• Dec 23, 2015

Make Sure Your Data Yields Value

As farmers begin planning for next year, now is the time to set expectations to determine success in 2016. Aaron Ault’s blog posts about the value of data include important factors to consider during this preplanting stage.
As project lead of Open Ag Data Alliance (OADA) and senior research engineer for the Open Ag Technology Group at Purdue University, Ault brings up two critical reminders. First, using ag data to improve daily operational logistics is “the single most likely way to start making data profitable on your farm.” And, second, as far as practices are concerned, data is “the only way of truly figuring out what works best.”
Ault makes some valid points. Here is my take on how to make data more valuable.  
1. Set up field trials before planting.
Creating a plan now gives you and your agronomist the opportunity to (1) evaluate what worked last season, and (2) determine what you want to try next season — with ample opportunity for an exchange of ideas. Don’t just do one side-by-side trial. Strip your field into sections and do multiple trials in several environments: on different soils, where various types of applications have been made, etc., to get a range of data.
2. Make a plan and stick to it.
One of the biggest mistakes I see in terms of data collection is not following up on trials after harvest. If you don’t follow up, you don’t know what created yield differences between fields. The best thing your agronomist can do is set expectations early about what success will look like for you, then check in at regular intervals throughout the season. Make sure to involve all the key players in this process, such as farm managers and applicators, so they can help implement the plan. At the end of the season, work with your team to collect and analyze results. Leave nothing to chance — the quality of the data you collect depends on it.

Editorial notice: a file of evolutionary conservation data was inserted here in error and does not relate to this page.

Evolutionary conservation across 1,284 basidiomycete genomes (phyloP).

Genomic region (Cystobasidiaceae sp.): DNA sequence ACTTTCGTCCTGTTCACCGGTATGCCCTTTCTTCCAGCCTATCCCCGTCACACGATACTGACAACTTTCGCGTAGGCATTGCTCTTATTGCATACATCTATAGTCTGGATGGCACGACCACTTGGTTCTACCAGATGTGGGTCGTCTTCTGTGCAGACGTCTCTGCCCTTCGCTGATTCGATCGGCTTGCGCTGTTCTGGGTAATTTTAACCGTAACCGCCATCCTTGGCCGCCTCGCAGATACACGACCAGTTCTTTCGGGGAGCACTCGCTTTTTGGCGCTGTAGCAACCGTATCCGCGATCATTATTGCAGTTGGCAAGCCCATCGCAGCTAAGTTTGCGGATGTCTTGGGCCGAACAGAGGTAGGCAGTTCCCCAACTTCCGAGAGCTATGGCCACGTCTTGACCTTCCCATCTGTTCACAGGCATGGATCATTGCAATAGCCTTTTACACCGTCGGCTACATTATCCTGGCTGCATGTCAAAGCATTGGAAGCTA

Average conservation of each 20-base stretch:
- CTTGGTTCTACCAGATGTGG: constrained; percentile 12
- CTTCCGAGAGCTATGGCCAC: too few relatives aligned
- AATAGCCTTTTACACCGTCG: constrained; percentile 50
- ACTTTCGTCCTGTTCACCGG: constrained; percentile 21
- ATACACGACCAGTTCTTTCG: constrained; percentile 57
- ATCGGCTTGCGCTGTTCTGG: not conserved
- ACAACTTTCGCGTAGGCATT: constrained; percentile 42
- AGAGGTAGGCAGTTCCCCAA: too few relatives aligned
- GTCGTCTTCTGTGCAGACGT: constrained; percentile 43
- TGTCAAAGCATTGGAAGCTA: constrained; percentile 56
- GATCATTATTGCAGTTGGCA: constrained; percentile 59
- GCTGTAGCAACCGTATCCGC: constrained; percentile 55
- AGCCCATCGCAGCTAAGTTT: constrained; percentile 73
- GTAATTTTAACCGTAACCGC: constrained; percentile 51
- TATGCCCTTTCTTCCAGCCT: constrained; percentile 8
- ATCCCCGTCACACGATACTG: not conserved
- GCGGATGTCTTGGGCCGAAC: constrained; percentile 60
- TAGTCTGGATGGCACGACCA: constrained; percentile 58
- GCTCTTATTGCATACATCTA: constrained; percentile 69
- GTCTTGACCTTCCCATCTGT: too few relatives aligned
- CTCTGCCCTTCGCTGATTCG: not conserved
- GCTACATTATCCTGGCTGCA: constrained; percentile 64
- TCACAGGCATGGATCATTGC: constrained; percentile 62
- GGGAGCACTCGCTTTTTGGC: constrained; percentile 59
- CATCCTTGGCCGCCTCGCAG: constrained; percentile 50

3. Reduce variability as much as possible.
Use tools like the R7® Profitability Map to connect input costs and yield potential map data to determine ROI. Less-profitable areas provide an opportunity to align input investments with yield potential the following year. Evaluate everything: good, bad and ugly. It’s the only way you will get an accurate picture of what happened this year, why it happened, and what you need to keep or change next year.
4. Be sure your data is credible.
You need to trust the source of your data. Product trials conducted through the Answer Plot® program provide sound data, not only for WinField® and CROPLAN® products, but for other companies’ products as well. In fact, products sold by other companies may be at the top of our recommendations for your fields.
Talk with your WinField agronomist to ensure that your data is providing you with the highest value — and the highest yield and ROI potential. 

As farmers begin planning for next year, now is the time to set expectations to determine success in 2016.